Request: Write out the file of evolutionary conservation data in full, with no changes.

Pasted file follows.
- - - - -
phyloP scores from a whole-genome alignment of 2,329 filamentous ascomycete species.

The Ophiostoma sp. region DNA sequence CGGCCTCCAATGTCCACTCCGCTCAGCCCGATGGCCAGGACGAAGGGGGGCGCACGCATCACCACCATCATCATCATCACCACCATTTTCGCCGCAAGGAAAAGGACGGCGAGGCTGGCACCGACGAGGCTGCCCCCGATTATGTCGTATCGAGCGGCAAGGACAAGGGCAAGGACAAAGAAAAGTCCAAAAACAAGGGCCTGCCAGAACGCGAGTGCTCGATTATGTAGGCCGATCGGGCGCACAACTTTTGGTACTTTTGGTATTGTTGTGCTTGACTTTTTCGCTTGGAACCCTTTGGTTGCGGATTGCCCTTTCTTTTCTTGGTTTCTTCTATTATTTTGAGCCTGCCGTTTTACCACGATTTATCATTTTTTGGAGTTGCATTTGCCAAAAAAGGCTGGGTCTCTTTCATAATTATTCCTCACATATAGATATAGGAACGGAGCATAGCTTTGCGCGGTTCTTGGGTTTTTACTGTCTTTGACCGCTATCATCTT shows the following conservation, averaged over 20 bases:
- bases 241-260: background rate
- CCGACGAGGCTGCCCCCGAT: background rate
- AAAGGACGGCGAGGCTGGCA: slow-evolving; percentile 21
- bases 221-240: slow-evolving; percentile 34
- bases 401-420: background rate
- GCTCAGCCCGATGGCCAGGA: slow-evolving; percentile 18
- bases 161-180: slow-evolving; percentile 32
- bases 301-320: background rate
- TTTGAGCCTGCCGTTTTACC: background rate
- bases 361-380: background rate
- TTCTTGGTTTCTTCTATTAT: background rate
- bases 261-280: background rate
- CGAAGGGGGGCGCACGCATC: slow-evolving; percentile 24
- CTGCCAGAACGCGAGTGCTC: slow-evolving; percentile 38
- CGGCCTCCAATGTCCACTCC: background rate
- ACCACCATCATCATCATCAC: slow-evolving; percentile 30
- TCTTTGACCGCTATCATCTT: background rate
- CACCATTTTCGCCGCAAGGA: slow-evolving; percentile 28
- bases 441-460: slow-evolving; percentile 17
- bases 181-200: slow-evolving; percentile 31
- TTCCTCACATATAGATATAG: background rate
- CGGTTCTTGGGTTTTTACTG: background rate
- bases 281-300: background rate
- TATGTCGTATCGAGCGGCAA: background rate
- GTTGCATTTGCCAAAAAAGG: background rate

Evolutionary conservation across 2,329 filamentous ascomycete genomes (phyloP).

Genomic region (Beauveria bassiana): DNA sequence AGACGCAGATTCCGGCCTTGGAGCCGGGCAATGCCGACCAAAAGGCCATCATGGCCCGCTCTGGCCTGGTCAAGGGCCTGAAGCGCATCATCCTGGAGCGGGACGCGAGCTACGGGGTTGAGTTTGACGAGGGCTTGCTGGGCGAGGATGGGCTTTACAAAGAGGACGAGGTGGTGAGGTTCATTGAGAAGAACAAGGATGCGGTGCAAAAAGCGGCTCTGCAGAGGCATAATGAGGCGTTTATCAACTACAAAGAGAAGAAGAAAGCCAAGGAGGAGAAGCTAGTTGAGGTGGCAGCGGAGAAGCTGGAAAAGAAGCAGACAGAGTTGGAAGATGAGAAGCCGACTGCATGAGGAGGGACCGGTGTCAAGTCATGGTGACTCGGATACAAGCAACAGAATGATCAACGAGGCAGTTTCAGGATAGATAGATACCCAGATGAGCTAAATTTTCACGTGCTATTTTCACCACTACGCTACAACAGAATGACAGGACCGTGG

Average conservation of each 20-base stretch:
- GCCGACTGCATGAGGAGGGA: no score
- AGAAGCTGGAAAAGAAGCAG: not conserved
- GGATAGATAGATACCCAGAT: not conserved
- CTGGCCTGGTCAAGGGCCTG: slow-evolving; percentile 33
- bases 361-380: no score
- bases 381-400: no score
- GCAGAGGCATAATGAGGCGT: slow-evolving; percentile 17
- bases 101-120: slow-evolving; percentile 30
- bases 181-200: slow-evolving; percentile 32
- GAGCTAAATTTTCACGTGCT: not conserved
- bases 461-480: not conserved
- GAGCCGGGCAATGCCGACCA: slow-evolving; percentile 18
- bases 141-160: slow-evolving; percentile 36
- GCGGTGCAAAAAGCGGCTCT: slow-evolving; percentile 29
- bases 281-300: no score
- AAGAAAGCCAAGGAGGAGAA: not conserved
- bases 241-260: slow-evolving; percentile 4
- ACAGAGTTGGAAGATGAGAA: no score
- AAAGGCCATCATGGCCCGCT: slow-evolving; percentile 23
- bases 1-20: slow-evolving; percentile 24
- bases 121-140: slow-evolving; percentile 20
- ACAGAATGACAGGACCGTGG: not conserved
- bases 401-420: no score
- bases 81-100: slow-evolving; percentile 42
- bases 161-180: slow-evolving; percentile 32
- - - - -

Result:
phyloP scores from a whole-genome alignment of 2,329 filamentous ascomycete species.

The Ophiostoma sp. region DNA sequence CGGCCTCCAATGTCCACTCCGCTCAGCCCGATGGCCAGGACGAAGGGGGGCGCACGCATCACCACCATCATCATCATCACCACCATTTTCGCCGCAAGGAAAAGGACGGCGAGGCTGGCACCGACGAGGCTGCCCCCGATTATGTCGTATCGAGCGGCAAGGACAAGGGCAAGGACAAAGAAAAGTCCAAAAACAAGGGCCTGCCAGAACGCGAGTGCTCGATTATGTAGGCCGATCGGGCGCACAACTTTTGGTACTTTTGGTATTGTTGTGCTTGACTTTTTCGCTTGGAACCCTTTGGTTGCGGATTGCCCTTTCTTTTCTTGGTTTCTTCTATTATTTTGAGCCTGCCGTTTTACCACGATTTATCATTTTTTGGAGTTGCATTTGCCAAAAAAGGCTGGGTCTCTTTCATAATTATTCCTCACATATAGATATAGGAACGGAGCATAGCTTTGCGCGGTTCTTGGGTTTTTACTGTCTTTGACCGCTATCATCTT shows the following conservation, averaged over 20 bases:
- bases 241-260: background rate
- CCGACGAGGCTGCCCCCGAT: background rate
- AAAGGACGGCGAGGCTGGCA: slow-evolving; percentile 21
- bases 221-240: slow-evolving; percentile 34
- bases 401-420: background rate
- GCTCAGCCCGATGGCCAGGA: slow-evolving; percentile 18
- bases 161-180: slow-evolving; percentile 32
- bases 301-320: background rate
- TTTGAGCCTGCCGTTTTACC: background rate
- bases 361-380: background rate
- TTCTTGGTTTCTTCTATTAT: background rate
- bases 261-280: background rate
- CGAAGGGGGGCGCACGCATC: slow-evolving; percentile 24
- CTGCCAGAACGCGAGTGCTC: slow-evolving; percentile 38
- CGGCCTCCAATGTCCACTCC: background rate
- ACCACCATCATCATCATCAC: slow-evolving; percentile 30
- TCTTTGACCGCTATCATCTT: background rate
- CACCATTTTCGCCGCAAGGA: slow-evolving; percentile 28
- bases 441-460: slow-evolving; percentile 17
- bases 181-200: slow-evolving; percentile 31
- TTCCTCACATATAGATATAG: background rate
- CGGTTCTTGGGTTTTTACTG: background rate
- bases 281-300: background rate
- TATGTCGTATCGAGCGGCAA: background rate
- GTTGCATTTGCCAAAAAAGG: background rate

Evolutionary conservation across 2,329 filamentous ascomycete genomes (phyloP).

Genomic region (Beauveria bassiana): DNA sequence AGACGCAGATTCCGGCCTTGGAGCCGGGCAATGCCGACCAAAAGGCCATCATGGCCCGCTCTGGCCTGGTCAAGGGCCTGAAGCGCATCATCCTGGAGCGGGACGCGAGCTACGGGGTTGAGTTTGACGAGGGCTTGCTGGGCGAGGATGGGCTTTACAAAGAGGACGAGGTGGTGAGGTTCATTGAGAAGAACAAGGATGCGGTGCAAAAAGCGGCTCTGCAGAGGCATAATGAGGCGTTTATCAACTACAAAGAGAAGAAGAAAGCCAAGGAGGAGAAGCTAGTTGAGGTGGCAGCGGAGAAGCTGGAAAAGAAGCAGACAGAGTTGGAAGATGAGAAGCCGACTGCATGAGGAGGGACCGGTGTCAAGTCATGGTGACTCGGATACAAGCAACAGAATGATCAACGAGGCAGTTTCAGGATAGATAGATACCCAGATGAGCTAAATTTTCACGTGCTATTTTCACCACTACGCTACAACAGAATGACAGGACCGTGG

Average conservation of each 20-base stretch:
- GCCGACTGCATGAGGAGGGA: no score
- AGAAGCTGGAAAAGAAGCAG: not conserved
- GGATAGATAGATACCCAGAT: not conserved
- CTGGCCTGGTCAAGGGCCTG: slow-evolving; percentile 33
- bases 361-380: no score
- bases 381-400: no score
- GCAGAGGCATAATGAGGCGT: slow-evolving; percentile 17
- bases 101-120: slow-evolving; percentile 30
- bases 181-200: slow-evolving; percentile 32
- GAGCTAAATTTTCACGTGCT: not conserved
- bases 461-480: not conserved
- GAGCCGGGCAATGCCGACCA: slow-evolving; percentile 18
- bases 141-160: slow-evolving; percentile 36
- GCGGTGCAAAAAGCGGCTCT: slow-evolving; percentile 29
- bases 281-300: no score
- AAGAAAGCCAAGGAGGAGAA: not conserved
- bases 241-260: slow-evolving; percentile 4
- ACAGAGTTGGAAGATGAGAA: no score
- AAAGGCCATCATGGCCCGCT: slow-evolving; percentile 23
- bases 1-20: slow-evolving; percentile 24
- bases 121-140: slow-evolving; percentile 20
- ACAGAATGACAGGACCGTGG: not conserved
- bases 401-420: no score
- bases 81-100: slow-evolving; percentile 42
- bases 161-180: slow-evolving; percentile 32